As reported by ARS Technica, this includes a Word vulnerability that allowed attackers to infect up-to-date Windows 10 systems with malware. All that was required was the opening of an infected Word file. The second vulnerability that's exploited in the wild involves Internet Explorer, it's an elevation-of-privilege bug that allows attackers to access sensitive information from one domain and inject it into another address.
There's also a third zero-day vulnerability that targets a flaw in the Encapsulated PostScript (EPS) of Office. Microsoft did not have a patch available in time for this month's Patch Tuesday cycle but decided to roll out a workaround that disables EPS by default:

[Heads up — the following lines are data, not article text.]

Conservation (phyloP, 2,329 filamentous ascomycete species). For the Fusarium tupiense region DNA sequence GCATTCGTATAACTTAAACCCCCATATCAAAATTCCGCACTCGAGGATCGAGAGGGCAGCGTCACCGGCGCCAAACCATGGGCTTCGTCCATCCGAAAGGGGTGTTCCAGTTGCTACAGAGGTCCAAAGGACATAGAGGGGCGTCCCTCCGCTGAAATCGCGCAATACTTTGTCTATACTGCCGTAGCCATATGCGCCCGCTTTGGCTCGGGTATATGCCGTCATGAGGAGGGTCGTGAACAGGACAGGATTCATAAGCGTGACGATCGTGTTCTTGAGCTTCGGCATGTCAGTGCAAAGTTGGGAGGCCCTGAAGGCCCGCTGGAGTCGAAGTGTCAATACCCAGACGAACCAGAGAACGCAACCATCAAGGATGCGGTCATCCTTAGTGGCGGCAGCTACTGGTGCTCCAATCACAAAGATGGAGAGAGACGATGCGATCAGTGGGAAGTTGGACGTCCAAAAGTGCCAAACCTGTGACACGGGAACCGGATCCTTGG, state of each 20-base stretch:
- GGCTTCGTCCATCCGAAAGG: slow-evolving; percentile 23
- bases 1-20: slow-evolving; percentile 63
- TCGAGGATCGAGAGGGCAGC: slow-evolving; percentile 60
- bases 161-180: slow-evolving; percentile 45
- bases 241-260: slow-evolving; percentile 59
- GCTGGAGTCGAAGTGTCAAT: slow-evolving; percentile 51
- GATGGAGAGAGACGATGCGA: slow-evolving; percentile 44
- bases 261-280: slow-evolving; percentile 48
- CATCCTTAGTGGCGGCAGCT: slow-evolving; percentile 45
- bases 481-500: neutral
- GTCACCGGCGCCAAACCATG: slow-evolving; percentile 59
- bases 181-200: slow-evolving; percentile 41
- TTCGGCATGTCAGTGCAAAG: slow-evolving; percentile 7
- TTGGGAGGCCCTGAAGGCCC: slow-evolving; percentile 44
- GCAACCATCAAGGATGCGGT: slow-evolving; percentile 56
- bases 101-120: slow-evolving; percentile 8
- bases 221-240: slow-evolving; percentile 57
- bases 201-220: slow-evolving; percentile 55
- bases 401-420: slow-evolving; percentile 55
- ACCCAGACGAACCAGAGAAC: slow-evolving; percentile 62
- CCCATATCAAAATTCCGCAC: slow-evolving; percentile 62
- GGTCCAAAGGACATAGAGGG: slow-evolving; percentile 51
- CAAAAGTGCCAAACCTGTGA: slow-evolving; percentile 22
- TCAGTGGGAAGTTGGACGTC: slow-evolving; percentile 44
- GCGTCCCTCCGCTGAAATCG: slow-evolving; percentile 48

The third zero-day also resides in Office 2016, 2013, and 2010 and isn't actually being patched in Tuesday's update batch. According to guidance for the flaw: "Microsoft is aware of limited targeted attacks that could leverage an unpatched vulnerability in the [Encapsulated PostScript] filter and is taking this action to help reduce customer risk until the security update is released." The flaw is exploited when a target opens a malicious EPS image in Word.